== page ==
Savage AppetitesIf you have noticed the seemingly newfound popularity of true crime, you may have also noticed that a big portion of their audience is women. I certainly have, especially as my partner sends me multiple “women love true crime” memes throughout the week. Like my partner, author Rachel Monroe questioned this seemingly odd feminine fascination towards crime in her book, Savage Appetites: Four True Stories of Women, Crime and Obsession. Equal parts personal narrative, true crime reporting, and sociological examination, this book provides an explanation for women's notable interest in true crime content. Regardless of whether you agree or disagree with the four archetypes she claims women identify with, this investigation is worth a read if you are interested in something a bit different from the usual crime reconstruction, as it moves the focus towards the genre and its audience. At the very least, you can recommend it to anyone wondering why girls love true crime so much.




True crime is definitely not for everyone. By definition, it will always involve upsetting, disturbing, and terrible things happening to very real human beings. The genre however also undeniably satisfies a fascination and intrigue that many of us have. So, if you have been hit by true crime bug, and have decided to add some books to your reading list, definitely check these titles out!


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LSC will be closed for the holidays from Dec 24th, and will reopen on Jan 3rd, 2022. Merrys and happys from everyone at LSC to all of you.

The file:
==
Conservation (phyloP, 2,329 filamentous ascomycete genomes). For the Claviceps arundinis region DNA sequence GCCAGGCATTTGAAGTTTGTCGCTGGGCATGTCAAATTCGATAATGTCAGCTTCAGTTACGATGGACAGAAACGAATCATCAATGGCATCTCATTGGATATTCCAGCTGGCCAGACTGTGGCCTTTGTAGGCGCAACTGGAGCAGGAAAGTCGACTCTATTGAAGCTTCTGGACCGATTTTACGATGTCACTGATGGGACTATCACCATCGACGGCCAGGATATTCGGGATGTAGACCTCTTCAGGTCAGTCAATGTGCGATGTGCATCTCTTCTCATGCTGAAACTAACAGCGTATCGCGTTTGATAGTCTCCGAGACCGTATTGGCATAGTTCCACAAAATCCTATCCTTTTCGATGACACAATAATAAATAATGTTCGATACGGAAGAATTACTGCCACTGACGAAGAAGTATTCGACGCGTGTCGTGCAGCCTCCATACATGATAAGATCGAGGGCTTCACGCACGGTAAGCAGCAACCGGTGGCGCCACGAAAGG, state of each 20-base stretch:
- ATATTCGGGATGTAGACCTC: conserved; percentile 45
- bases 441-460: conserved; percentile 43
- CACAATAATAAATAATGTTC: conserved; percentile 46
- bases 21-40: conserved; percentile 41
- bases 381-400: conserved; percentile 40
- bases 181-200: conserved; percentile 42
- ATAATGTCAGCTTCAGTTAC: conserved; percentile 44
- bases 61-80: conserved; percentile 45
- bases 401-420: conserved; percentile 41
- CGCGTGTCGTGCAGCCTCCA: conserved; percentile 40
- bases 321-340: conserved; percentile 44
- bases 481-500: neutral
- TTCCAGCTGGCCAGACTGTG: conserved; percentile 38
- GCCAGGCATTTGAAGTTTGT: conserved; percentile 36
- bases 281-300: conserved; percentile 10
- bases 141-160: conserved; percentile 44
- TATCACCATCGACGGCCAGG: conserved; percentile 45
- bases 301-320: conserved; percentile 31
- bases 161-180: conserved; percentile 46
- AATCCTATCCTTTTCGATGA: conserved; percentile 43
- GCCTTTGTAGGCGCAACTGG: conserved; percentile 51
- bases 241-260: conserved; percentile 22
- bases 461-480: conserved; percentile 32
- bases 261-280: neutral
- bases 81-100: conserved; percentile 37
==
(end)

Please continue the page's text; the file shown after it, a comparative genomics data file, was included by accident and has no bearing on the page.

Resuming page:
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Today is Indigenous Veterans Day. Thursday is Remembrance Day. While we do not close for these dates, we do take a moment to reflect and to remember on the brave and valorous individuals who have fought and sacrificed, across history and the world. May they never be forgotten.

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Thanksgiving likely looks a lot different than usual this year. Reagrdless, take the day to be thankful that we've gotten this far, and be hopeful that things will get better from here. LSC will be doing so, but back at it all the more Tuesday morning. Happy turkey day, everyone! Gobble-gobble.

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Sept 30th is the first National Day for Truth and Reconciliation. LSC is open, however, we recommend you refer to the resources for settlers we posted back in June, whether you have the day off or not. Take the day to reflect, learn, and improve.